Christ's miracles are called wonders -- that is, deeds which, by their exceptional character, arrest attention and excite surprise. Further, they are called 'mighty works' -- that is, exhibitions of superhuman power. They are still further called 'signs' -- that is, tokens of His divine mission. But they are signs in another sense, being, as it were, parables as well as miracles, and representing on the lower plane of material things the effects of His working on men's spirits. Thus, His feeding of the hungry speaks of His higher operation as the Bread of Life. His giving sight to the blind foreshadows His illumination of darkened minds. His healing of the diseased speaks of His restoration of sick souls. His stilling of the tempest tells of Him as the Peace-bringer for troubled hearts; and His raising of the dead proclaims Him as the Life-giver, who quickens with the true life all who believe on Him. This parabolic aspect of the miracles is obvious in the case before us. Leprosy received exceptional treatment under the Mosaic law, and the peculiar restrictions to which the sufferer was subjected, as well as the ritual of his cleansing, in the rare cases where the disease wore itself out, are best explained by being considered as symbolical rather than as sanitary. It was taken as an emblem of sin. Its hideous symptoms, its rotting sores, its slow, stealthy, steady progress, its defiance of all known means of cure, made its victim only too faithful a walking image of that worse disease. Remembering this deeper aspect of leprosy, let us study this miracle before us, and try to gather its lessons.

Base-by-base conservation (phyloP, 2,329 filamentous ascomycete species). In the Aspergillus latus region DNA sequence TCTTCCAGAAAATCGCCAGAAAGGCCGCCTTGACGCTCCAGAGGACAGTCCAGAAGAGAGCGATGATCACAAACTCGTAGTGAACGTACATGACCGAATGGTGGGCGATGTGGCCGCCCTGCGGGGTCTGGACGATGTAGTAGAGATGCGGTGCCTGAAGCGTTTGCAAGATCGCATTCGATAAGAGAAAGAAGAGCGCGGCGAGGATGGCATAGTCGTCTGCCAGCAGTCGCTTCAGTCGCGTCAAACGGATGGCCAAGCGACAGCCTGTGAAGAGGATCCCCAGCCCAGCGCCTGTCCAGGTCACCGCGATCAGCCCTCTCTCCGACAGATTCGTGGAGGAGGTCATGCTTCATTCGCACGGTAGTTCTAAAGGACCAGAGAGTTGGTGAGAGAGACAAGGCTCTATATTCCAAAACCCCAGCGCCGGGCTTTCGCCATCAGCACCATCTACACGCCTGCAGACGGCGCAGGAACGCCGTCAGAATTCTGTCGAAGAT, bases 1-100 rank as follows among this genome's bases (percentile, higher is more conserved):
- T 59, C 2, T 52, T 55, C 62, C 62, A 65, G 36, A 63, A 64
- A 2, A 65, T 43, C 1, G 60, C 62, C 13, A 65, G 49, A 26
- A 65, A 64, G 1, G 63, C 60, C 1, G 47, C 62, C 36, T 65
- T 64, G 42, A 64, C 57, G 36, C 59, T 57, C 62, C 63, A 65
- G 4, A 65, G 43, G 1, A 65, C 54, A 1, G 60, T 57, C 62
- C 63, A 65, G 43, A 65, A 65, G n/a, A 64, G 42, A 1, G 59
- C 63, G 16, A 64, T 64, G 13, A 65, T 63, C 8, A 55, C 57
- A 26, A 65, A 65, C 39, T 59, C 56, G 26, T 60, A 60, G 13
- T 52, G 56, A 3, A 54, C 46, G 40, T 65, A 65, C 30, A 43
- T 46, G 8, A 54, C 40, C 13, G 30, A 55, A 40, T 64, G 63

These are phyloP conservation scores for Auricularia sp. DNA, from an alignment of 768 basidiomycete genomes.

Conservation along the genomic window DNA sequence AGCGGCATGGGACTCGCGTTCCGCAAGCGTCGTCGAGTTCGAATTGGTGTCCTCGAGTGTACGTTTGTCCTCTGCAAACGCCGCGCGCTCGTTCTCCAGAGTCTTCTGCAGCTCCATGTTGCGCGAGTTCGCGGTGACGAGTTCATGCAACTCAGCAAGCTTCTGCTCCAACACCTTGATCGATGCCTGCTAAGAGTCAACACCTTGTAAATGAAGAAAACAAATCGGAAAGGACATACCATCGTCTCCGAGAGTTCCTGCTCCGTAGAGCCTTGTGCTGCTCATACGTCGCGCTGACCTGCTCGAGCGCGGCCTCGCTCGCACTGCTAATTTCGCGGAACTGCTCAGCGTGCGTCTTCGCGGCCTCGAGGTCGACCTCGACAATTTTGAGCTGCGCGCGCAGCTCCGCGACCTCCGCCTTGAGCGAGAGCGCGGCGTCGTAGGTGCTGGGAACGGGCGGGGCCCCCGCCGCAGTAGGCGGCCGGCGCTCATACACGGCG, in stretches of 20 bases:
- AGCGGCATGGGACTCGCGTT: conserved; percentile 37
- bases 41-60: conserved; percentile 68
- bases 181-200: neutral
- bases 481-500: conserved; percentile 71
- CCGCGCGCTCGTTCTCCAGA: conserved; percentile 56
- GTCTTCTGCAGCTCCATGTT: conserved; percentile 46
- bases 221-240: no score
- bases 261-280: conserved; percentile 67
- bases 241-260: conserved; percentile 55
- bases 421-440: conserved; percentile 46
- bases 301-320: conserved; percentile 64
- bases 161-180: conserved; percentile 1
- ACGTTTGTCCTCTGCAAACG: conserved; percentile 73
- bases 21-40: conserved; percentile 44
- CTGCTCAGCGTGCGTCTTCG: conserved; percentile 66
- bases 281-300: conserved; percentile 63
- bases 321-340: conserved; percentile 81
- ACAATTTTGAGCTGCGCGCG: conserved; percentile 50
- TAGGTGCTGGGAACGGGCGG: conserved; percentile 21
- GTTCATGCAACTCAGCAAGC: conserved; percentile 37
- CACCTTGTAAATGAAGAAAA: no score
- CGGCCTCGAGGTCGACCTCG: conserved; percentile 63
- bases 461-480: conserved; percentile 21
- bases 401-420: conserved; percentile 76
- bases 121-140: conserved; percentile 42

I. First, then, notice the leper's cry.
Mark connects the story with our Lord's first journey through Galilee, which was signalised by many miracles, and had excited much stir and talk. The news of the Healer had reached the isolated huts where the lepers herded, and had kindled a spark of hope in one poor wretch, which emboldened him to break through all regulations, and thrust his tainted and unwelcome presence into the shrinking crowd. He seems to have appeared there suddenly, having forced or stolen his way somehow into Christ's presence. And there he was, with his horrible white face, with his tightened, glistening skin, with some frowsy rag over his mouth, and a hunted look as of a wild beast in his eyes. The crowd shrank back from him; he had no difficulty in making his way to where Christ is sitting, calmly teaching. And Mark's vivid narrative shows him to us, flinging himself down before the Lord, and, without waiting for question or pause, interrupting whatever was going on, with his piteous cry. Misery and wretchedness make short work of conventional politeness.